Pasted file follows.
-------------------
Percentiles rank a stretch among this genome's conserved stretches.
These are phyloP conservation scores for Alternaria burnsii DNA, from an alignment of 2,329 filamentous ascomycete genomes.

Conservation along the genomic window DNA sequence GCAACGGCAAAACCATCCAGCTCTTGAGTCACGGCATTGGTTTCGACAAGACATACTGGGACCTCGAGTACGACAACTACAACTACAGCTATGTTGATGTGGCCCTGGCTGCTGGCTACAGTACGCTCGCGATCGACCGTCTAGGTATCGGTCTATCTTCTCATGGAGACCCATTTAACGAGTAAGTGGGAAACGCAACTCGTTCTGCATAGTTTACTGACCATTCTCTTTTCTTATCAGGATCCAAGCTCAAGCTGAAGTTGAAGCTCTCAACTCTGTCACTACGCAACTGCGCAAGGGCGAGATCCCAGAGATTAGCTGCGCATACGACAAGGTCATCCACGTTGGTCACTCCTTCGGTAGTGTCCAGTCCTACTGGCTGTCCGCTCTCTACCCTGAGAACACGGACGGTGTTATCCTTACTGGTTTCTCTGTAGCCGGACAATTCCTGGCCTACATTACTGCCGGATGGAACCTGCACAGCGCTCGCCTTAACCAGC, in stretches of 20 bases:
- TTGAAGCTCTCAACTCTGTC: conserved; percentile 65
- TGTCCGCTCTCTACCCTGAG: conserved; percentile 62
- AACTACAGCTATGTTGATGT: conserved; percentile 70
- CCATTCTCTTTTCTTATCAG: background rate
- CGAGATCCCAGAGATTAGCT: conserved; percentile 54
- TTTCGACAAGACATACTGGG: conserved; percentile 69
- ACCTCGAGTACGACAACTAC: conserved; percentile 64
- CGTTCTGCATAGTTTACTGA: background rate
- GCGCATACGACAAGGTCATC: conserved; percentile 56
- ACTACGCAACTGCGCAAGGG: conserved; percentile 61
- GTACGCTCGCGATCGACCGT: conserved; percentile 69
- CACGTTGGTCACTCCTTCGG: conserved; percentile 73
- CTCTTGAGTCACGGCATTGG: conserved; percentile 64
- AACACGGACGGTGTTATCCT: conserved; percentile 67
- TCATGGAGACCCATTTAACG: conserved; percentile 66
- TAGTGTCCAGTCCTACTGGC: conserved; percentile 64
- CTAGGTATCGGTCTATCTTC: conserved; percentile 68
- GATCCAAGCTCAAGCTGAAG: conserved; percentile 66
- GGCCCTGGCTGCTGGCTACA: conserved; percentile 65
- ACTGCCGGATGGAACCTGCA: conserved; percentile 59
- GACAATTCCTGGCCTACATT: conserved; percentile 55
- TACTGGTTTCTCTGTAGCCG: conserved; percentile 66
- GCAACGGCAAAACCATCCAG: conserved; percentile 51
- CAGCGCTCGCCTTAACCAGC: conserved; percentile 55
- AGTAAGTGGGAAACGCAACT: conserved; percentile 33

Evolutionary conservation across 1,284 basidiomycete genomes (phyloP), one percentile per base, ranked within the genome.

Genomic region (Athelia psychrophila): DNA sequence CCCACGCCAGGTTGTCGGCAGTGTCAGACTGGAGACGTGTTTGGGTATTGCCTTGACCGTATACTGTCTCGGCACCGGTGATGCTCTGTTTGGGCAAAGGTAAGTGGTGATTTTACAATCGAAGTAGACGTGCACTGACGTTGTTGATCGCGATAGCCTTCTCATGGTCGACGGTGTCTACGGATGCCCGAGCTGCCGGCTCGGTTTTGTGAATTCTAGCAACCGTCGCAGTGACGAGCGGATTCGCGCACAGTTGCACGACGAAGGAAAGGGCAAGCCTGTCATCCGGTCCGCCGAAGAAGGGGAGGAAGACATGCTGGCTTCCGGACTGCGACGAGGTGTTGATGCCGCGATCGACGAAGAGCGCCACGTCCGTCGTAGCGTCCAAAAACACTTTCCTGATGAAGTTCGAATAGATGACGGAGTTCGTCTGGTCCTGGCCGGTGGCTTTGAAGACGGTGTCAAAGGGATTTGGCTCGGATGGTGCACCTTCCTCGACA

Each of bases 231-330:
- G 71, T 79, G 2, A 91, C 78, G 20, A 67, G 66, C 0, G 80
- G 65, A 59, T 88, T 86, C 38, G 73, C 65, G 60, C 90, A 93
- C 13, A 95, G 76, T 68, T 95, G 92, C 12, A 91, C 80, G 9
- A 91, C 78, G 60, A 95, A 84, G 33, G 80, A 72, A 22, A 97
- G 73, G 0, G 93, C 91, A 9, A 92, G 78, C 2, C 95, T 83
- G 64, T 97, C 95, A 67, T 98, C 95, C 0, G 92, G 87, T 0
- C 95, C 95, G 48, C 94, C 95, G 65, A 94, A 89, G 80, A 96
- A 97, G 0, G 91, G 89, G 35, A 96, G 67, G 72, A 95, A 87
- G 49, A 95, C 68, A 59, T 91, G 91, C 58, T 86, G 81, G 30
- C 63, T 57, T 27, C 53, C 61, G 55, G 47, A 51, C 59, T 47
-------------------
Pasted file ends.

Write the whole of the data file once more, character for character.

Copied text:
Percentiles rank a stretch among this genome's conserved stretches.
These are phyloP conservation scores for Alternaria burnsii DNA, from an alignment of 2,329 filamentous ascomycete genomes.

Conservation along the genomic window DNA sequence GCAACGGCAAAACCATCCAGCTCTTGAGTCACGGCATTGGTTTCGACAAGACATACTGGGACCTCGAGTACGACAACTACAACTACAGCTATGTTGATGTGGCCCTGGCTGCTGGCTACAGTACGCTCGCGATCGACCGTCTAGGTATCGGTCTATCTTCTCATGGAGACCCATTTAACGAGTAAGTGGGAAACGCAACTCGTTCTGCATAGTTTACTGACCATTCTCTTTTCTTATCAGGATCCAAGCTCAAGCTGAAGTTGAAGCTCTCAACTCTGTCACTACGCAACTGCGCAAGGGCGAGATCCCAGAGATTAGCTGCGCATACGACAAGGTCATCCACGTTGGTCACTCCTTCGGTAGTGTCCAGTCCTACTGGCTGTCCGCTCTCTACCCTGAGAACACGGACGGTGTTATCCTTACTGGTTTCTCTGTAGCCGGACAATTCCTGGCCTACATTACTGCCGGATGGAACCTGCACAGCGCTCGCCTTAACCAGC, in stretches of 20 bases:
- TTGAAGCTCTCAACTCTGTC: conserved; percentile 65
- TGTCCGCTCTCTACCCTGAG: conserved; percentile 62
- AACTACAGCTATGTTGATGT: conserved; percentile 70
- CCATTCTCTTTTCTTATCAG: background rate
- CGAGATCCCAGAGATTAGCT: conserved; percentile 54
- TTTCGACAAGACATACTGGG: conserved; percentile 69
- ACCTCGAGTACGACAACTAC: conserved; percentile 64
- CGTTCTGCATAGTTTACTGA: background rate
- GCGCATACGACAAGGTCATC: conserved; percentile 56
- ACTACGCAACTGCGCAAGGG: conserved; percentile 61
- GTACGCTCGCGATCGACCGT: conserved; percentile 69
- CACGTTGGTCACTCCTTCGG: conserved; percentile 73
- CTCTTGAGTCACGGCATTGG: conserved; percentile 64
- AACACGGACGGTGTTATCCT: conserved; percentile 67
- TCATGGAGACCCATTTAACG: conserved; percentile 66
- TAGTGTCCAGTCCTACTGGC: conserved; percentile 64
- CTAGGTATCGGTCTATCTTC: conserved; percentile 68
- GATCCAAGCTCAAGCTGAAG: conserved; percentile 66
- GGCCCTGGCTGCTGGCTACA: conserved; percentile 65
- ACTGCCGGATGGAACCTGCA: conserved; percentile 59
- GACAATTCCTGGCCTACATT: conserved; percentile 55
- TACTGGTTTCTCTGTAGCCG: conserved; percentile 66
- GCAACGGCAAAACCATCCAG: conserved; percentile 51
- CAGCGCTCGCCTTAACCAGC: conserved; percentile 55
- AGTAAGTGGGAAACGCAACT: conserved; percentile 33

Evolutionary conservation across 1,284 basidiomycete genomes (phyloP), one percentile per base, ranked within the genome.

Genomic region (Athelia psychrophila): DNA sequence CCCACGCCAGGTTGTCGGCAGTGTCAGACTGGAGACGTGTTTGGGTATTGCCTTGACCGTATACTGTCTCGGCACCGGTGATGCTCTGTTTGGGCAAAGGTAAGTGGTGATTTTACAATCGAAGTAGACGTGCACTGACGTTGTTGATCGCGATAGCCTTCTCATGGTCGACGGTGTCTACGGATGCCCGAGCTGCCGGCTCGGTTTTGTGAATTCTAGCAACCGTCGCAGTGACGAGCGGATTCGCGCACAGTTGCACGACGAAGGAAAGGGCAAGCCTGTCATCCGGTCCGCCGAAGAAGGGGAGGAAGACATGCTGGCTTCCGGACTGCGACGAGGTGTTGATGCCGCGATCGACGAAGAGCGCCACGTCCGTCGTAGCGTCCAAAAACACTTTCCTGATGAAGTTCGAATAGATGACGGAGTTCGTCTGGTCCTGGCCGGTGGCTTTGAAGACGGTGTCAAAGGGATTTGGCTCGGATGGTGCACCTTCCTCGACA

Each of bases 231-330:
- G 71, T 79, G 2, A 91, C 78, G 20, A 67, G 66, C 0, G 80
- G 65, A 59, T 88, T 86, C 38, G 73, C 65, G 60, C 90, A 93
- C 13, A 95, G 76, T 68, T 95, G 92, C 12, A 91, C 80, G 9
- A 91, C 78, G 60, A 95, A 84, G 33, G 80, A 72, A 22, A 97
- G 73, G 0, G 93, C 91, A 9, A 92, G 78, C 2, C 95, T 83
- G 64, T 97, C 95, A 67, T 98, C 95, C 0, G 92, G 87, T 0
- C 95, C 95, G 48, C 94, C 95, G 65, A 94, A 89, G 80, A 96
- A 97, G 0, G 91, G 89, G 35, A 96, G 67, G 72, A 95, A 87
- G 49, A 95, C 68, A 59, T 91, G 91, C 58, T 86, G 81, G 30
- C 63, T 57, T 27, C 53, C 61, G 55, G 47, A 51, C 59, T 47